More campaigns go negative

I got a call a couple of weeks ago from a friend who also happens to be a local GOP party leader. He is upset with the negative tone of ads being run by the national party on behalf of his state’s beleaguered incumbent Republican senator. He wanted me to help him convince whoever gave the orders for the attack ads against the senator’s Democratic challenger that “instead of attacking the Democrat, we should be talking up our senator and all he’s done for the state.”

I got a call a couple of weeks ago from a friend who also happens to be a local GOP party leader. He is upset with the negative tone of ads being run by the national party on behalf of his state’s beleaguered incumbent Republican senator. He wanted me to help him convince whoever gave the orders for the attack ads against the senator’s Democratic challenger that “instead of attacking the Democrat, we should be talking up our senator and all he’s done for the state.”

I sympathized with him, of course, because it would be nice if campaigns could be run between candidates that spent their time “talking up” their own positive attributes rather than pointing out their opponent’s flaws. It would be nice, but it’s not going to happen any time soon … and certainly not this time around.

His senator’s Democratic opponent or those supporting him have been running ads calling his man incompetent and a crook who long ago lost touch with the people he now wants to reelect him. These attacks and the general atmosphere in which this year’s campaigns are being fought have already put my friend’s senator on the defensive and could conceivably cost him his Senate seat.

He’s responding in kind by going after his opponent’s record and character … and by linking him with national Democrats who would, he alleges, take the country in a direction that wouldn’t make most of his state’s voters very happy. This is just the sort of approach Republicans are taking across the country this year.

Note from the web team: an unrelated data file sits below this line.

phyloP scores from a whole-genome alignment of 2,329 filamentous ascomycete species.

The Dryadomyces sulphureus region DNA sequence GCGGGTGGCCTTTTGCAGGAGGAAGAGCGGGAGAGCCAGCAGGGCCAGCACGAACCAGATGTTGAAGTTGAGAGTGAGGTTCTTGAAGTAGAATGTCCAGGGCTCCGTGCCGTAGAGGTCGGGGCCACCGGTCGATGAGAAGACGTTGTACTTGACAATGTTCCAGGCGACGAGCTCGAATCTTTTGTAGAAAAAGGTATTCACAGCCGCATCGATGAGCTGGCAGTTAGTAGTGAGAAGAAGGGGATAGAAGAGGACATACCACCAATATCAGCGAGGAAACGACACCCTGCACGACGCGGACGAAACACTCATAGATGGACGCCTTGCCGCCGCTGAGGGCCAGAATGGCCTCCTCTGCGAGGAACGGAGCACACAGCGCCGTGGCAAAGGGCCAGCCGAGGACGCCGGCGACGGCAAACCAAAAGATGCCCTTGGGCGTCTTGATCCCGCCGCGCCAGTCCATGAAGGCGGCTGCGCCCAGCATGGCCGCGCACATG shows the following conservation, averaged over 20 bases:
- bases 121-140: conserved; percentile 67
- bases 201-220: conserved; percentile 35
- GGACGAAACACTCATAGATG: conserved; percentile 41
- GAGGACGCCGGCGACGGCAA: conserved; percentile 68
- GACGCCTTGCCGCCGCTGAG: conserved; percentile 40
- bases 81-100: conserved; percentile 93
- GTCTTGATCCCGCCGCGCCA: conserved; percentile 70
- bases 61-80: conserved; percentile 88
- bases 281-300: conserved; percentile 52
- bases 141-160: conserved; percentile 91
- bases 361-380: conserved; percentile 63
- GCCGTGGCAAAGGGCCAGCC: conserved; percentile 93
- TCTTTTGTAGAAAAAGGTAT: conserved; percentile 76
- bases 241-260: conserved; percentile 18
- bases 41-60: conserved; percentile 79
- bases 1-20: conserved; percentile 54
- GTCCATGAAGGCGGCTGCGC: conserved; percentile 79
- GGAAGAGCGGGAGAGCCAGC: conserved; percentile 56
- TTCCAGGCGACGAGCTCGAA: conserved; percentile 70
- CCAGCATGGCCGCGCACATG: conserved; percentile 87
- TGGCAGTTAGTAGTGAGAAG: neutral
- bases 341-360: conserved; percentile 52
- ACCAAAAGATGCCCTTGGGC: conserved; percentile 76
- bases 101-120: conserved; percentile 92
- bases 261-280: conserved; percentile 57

My friend doesn’t like what’s happening and wonders why it has to be this way.

The answer is obvious when you think about it. It doesn’t take a political genius to realize that if the question voters will decide in November is whether they’re happy with the performance of the GOP in power, the Democrats will win. Republicans simply cannot allow the November elections to be a referendum on the job they’ve done.

Instead, they want voters to go to the polls asking themselves a somewhat different question. They want them to ask themselves instead whether they are ready to risk turning things over to the Democrats because Republicans know that unpopular as they are right now, many voters aren’t sure the Democrats represent much of an answer.

Indeed, a major difference between voter attitudes this year and in 1994 when Congress last changed hands is that this year voters seem reluctant to rush into the other party’s hands as they did that year. They are as upset with Washington and the job Republicans are doing as they were with the Democrats back then. Their anger could turn into an anti -Republican tsunami that could turn both Houses of Congress over to the Democrats, but that hasn’t happened yet for the simple reason that they’re far from sure they want to turn things over to a Democratic party with an agenda they have a difficult time stomaching.

Thus, the president is playing on the knowledge that even though millions of Americans are unhappy with the war in Iraq, they aren’t sure the Democrats can be trusted to do the right thing when it comes to national security. He’s betting that in the final moments, voters will find themselves unable to risk putting the nation’s future security in the hands of a party that seem to believe we rather than our enemies are the root cause of the world’s problems.

And Republican congressmen and senators are telling people “if you think we’re awful, get a load of those other guys.” They can and do make the case that if you are upset with runaway government spending, for example, that the Democrats in power would spend even more recklessly.

This approach might just work unless people are so upset with the GOP that they just don’t care or Democrats can actually convince voters between now and November that they can be trusted on national security questions and have plans to reign in or even reduce the size and scope of government, That, of course, isn’t likely to happen.

Which get us back to the campaign and my friend’s question. Both parties this year are waging and will continue to wage incredibly negative campaigns. The Democrats have to convince voters that the Republicans are so bad they have to be turned out even if it means turning power over to them and the Republicans have to argue that bad as they may be, they are at least preferable to those accursed Democrats.

Neither party, given what they have to accomplish, will prevail by being nice or stressing the positive.

It just isn’t that sort of year.

Keene, chairman of the American Conservative Union, is a managing associate with Carmen Group, a D.C.-based governmental-affairs firm (www.carmengrouplobbying.com).

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